Yuval Noah Harari, author of 21 Lessons for the 21st Century points out “As biotech and machine learning improve it will never be easier to manipulate people’s deepest emotions and desires, and it will become more dangerous than ever to just follow your heart. When Coca Cola, Amazon, Baidu or the government knows how to pull the strings of your heart and press the buttons of your brain, will you still be able to tell the difference between yourself and their marketing expert? To succeed at such a daunting task you will need to work very hard at getting to know your operating system better. To know what you are and what you want from life. This of course the oldest advice in the book, know thyself.”
In an age where little change happens in an entire generation, self-awareness is of little importance. Such a society is homogenous, meaning values are shared, and the path of getting from A to B is well-defined, and the number of total available paths are limited. Even if you attempt to determine your core values and interests in such a world, you likely won’t be able to find enough people in your neighbourhood with the same interests.
In a world of little change, being unique is unfavourable.
But as Naval points out, “The internet allows any niche obsession to scale”, meaning that today, honing on your uniqueness is exactly what makes you thrive. And to do that, we need to get to know ourselves. By critically differentiating between our own voice and the voice of society, we can reject conventional one-size-fits-all wisdom and find ourselves. In short, if you know yourself you know how to align yourself and your environment to best serve each other.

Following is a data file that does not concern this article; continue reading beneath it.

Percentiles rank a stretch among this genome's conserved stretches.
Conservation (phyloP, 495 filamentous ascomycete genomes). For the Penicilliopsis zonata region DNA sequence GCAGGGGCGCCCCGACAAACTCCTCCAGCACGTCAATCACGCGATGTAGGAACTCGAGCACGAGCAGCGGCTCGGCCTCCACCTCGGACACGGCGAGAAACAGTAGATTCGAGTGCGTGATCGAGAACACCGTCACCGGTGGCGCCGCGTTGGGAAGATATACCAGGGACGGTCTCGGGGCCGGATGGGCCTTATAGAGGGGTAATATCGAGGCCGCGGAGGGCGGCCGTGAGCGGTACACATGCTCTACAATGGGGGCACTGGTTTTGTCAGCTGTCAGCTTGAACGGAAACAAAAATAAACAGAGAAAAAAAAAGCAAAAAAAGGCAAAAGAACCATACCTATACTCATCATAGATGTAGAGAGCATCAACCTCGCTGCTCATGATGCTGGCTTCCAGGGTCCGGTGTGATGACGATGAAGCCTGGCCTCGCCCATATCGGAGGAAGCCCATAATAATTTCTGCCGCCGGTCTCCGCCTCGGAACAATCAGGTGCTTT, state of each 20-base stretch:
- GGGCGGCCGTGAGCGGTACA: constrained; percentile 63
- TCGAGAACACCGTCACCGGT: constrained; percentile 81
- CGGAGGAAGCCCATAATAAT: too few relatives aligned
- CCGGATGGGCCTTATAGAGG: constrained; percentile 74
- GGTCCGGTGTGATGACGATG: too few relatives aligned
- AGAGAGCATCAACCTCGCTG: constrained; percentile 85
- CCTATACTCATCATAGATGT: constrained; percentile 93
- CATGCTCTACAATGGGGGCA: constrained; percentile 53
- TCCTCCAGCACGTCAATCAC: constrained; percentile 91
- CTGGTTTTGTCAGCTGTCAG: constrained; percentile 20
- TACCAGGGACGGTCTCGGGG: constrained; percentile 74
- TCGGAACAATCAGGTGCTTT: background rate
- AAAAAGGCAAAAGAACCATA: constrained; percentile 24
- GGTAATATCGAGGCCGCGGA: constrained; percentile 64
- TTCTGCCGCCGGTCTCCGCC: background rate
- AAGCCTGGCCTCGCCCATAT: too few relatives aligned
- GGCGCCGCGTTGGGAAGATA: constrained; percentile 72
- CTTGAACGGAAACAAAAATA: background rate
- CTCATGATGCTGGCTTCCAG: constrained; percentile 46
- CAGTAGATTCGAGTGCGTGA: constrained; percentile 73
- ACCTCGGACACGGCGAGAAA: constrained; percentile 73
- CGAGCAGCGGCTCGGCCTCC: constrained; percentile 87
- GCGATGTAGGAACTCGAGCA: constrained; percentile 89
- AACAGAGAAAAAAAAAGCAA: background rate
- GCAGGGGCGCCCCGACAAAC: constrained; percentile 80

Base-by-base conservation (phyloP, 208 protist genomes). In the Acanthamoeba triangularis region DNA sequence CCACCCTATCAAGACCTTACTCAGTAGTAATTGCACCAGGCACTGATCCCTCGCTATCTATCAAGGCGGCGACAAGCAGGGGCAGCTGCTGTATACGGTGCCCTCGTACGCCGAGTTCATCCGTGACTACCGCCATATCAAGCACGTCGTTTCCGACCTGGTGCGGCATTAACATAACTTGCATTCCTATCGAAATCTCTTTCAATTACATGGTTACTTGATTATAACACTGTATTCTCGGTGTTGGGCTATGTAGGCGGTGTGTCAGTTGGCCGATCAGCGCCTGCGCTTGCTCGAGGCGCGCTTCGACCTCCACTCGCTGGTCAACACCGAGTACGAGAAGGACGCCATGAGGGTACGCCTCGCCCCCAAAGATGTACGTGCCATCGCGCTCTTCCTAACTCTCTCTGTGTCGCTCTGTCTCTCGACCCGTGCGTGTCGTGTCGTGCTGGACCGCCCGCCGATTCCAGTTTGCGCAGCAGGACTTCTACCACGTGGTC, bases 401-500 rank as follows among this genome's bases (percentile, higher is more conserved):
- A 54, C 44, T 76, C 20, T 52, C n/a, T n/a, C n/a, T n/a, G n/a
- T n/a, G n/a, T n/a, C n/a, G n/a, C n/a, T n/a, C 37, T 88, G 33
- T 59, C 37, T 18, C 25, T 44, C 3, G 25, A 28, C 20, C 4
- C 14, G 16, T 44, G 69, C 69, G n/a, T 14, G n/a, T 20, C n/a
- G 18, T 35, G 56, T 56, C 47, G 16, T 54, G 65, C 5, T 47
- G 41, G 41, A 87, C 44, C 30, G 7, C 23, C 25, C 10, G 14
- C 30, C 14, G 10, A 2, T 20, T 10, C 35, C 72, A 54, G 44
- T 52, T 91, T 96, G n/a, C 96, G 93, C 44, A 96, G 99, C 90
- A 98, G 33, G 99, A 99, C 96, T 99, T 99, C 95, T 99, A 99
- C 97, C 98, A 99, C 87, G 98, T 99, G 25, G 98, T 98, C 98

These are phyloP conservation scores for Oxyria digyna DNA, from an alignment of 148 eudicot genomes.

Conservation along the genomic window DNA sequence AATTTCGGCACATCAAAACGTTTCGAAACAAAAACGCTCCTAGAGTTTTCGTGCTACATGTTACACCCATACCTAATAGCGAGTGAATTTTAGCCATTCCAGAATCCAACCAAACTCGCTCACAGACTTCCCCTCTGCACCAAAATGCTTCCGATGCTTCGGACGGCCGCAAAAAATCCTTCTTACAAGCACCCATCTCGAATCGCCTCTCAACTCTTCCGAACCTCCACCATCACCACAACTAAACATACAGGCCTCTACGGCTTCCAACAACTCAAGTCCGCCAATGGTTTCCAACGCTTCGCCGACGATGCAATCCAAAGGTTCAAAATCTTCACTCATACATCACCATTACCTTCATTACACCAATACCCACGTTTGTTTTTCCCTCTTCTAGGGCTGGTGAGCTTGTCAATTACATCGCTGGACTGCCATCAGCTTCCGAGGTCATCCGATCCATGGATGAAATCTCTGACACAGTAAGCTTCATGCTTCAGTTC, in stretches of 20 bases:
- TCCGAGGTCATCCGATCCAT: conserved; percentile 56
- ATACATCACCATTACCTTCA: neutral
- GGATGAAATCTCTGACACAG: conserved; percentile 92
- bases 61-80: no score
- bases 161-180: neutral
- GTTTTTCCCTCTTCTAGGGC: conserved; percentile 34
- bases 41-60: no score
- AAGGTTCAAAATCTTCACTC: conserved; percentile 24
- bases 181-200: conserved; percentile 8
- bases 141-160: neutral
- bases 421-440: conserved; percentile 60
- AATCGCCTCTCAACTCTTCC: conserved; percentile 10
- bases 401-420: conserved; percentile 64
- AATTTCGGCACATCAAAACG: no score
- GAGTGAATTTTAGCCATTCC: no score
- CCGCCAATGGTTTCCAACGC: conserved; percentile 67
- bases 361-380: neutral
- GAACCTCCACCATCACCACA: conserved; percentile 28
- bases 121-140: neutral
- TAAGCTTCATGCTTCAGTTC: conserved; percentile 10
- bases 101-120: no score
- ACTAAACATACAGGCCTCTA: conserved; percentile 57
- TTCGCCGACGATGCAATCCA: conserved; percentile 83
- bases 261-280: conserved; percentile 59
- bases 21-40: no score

For example, the author of Barking Up the Wrong Tree, Eric Barker, points to research showing that: “Pessimists outperform optimists in law school…because they can’t tell themselves happy stories about how a deal with unfold.” If your family wishes you to pursue a law degree for instance—knowing that you’re a highly optimistic person, together with the above observation, can make the difference between becoming an unhappy lawyer and a successful entrepreneur where optimism can be a determining asset. Of course, this is a highly simplified example, but the point remains that people do best when who they are best aligns with their environment.
This reminds me of one of my favourite quotes by Peter Drucker, the father of modern management, “Successful careers are not planned, they develop when people are prepared for opportunities because they know their strengths, their method of work and their values. Knowing where one belongs can transform an ordinary person, hard working and competent but otherwise mediocre into an outstanding performer.” It’s striking though, how few of us are self-aware, yet how much the skill is neglected. As Tasha Eurich points out “95% of people think they’re self-aware, but only 10-15% actually are”.
Yuval suggests meditation as the best technique to not only make sense of our rapidly changing world but to get to know ourselves. “How do you live in an age of bewilderment, when the old stories have collapsed, and no new story has yet emerged to replace them?…Clarity is power.” “Mediation is not an escape from reality. It is getting in touch with reality.” And a way to understand “your operating system”.